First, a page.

Steve and Linda Dashew have been cruising together for over 40 years. After designing several legendary cruising sailboats, they finally came over to the dark side with Wind Horse, an 83 foot, long range motor yacht and prototype for the FPB 64 series. It was at this point that we began following their blog, fascinated by the revolutionary design and the performance profile that emerged over 37,000 miles logged. She was safer, faster, leaner-and-meaner than a traditional trawler-style power boat, and also afforded a more comfortable ride whether wave piercing uphill or surfing happily in following seas.
Dashew partnered with builders Circa Marine and Industrial in New Zealand to bring Wind Horse’s more compact (68 feet) little sisters to fruition. Buffalo Nickel is the seventh yacht in the series, and as of this writing, the most recent one to splash (though at least 2 more are under contract and on the way to completion at Circa.)
Over the course of this first season and beyond, we plan to devote numerous blog posts to Buffalo Nickel’s various systems, spaces and design features. So follow along. Or, choose the category called ‘boat stuff’ at the bottom of the page to see those posts.
But in the meantime, what about the name? We are often asked why we chose Buffalo Nickel, which has no apparent connection to us, to FPB’s, to boats in general or the ocean? Something that will prove challenging for non-English speakers to either understand or pronounce? Hardly any non-Americans (or young Americans, for that matter) seem to know what a Buffalo Nickel is. And how many times before we get good and sick of spelling over the VHF radio “bravo-uniform-foxtrot-foxtrot-alpha-…” Probably not too many.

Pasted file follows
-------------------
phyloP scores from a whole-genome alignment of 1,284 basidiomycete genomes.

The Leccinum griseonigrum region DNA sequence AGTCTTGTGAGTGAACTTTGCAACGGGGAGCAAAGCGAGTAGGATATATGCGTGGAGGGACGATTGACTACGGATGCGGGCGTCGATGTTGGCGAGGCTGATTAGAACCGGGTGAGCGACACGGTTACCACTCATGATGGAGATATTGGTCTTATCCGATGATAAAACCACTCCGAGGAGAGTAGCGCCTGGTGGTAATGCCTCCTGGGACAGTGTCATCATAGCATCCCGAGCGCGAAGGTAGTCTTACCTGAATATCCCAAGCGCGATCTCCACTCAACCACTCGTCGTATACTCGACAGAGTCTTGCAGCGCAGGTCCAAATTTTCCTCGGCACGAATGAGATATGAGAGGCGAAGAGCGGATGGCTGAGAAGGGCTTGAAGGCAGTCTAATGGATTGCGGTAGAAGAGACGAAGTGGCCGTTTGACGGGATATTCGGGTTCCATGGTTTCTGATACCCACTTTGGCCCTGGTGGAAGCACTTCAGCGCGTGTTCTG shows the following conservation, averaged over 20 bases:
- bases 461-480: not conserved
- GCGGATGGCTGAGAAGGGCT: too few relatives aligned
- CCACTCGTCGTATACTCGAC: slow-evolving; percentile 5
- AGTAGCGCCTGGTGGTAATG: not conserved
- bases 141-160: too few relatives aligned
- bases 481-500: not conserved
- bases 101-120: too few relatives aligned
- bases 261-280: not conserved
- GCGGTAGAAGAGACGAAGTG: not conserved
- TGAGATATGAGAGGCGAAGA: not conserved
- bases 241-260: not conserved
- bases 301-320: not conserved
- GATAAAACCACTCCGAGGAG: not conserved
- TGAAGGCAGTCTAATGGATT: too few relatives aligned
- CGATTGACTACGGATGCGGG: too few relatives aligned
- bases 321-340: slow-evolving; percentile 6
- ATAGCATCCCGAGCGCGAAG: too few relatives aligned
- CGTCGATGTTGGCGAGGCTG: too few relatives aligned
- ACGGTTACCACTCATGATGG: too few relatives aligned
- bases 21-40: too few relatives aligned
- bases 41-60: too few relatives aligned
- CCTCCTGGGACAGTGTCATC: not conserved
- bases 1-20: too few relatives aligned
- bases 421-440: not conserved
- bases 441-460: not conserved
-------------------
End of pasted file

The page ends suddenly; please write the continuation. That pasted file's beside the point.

The Buffalo Nickel, also known as an Indian Head Nickel, was a five cent coin minted in the U.S. from 1913 to 1938. For more history and information about it, click here.
Just so you know, neither of us was ever a coin collector. But both of us, as children, were fascinated by this uniquely American-looking coin. We each remember getting a thrill on those rare occasions when one would find its way into our bus or candy-store change, and would set it aside so it wouldn’t be casually spent. Most coins have some long-dead head of state’s bust on them, or an unfamiliar mythological figure, maybe some imposing piece of architecture. But Buffalo Nickels were special. They were the wild west. Cowboys-and-Indians. Silver spurs and saloon doors. And somehow, despite our shame over our actual record as a nation with both the American bison and the Native American peoples, both symbols remain dear to us and represent a small slice of American culture.
As we focused on a name for our new aluminum-hulled FPB we gravitated toward metal themes. When Buffalo Nickel came up, it just hit both of us as fitting, and it stuck. We discovered that this nickel is a kind of totem for us, in addition to its uniqueness among coins paralleling the uniqueness of the FPB among boats.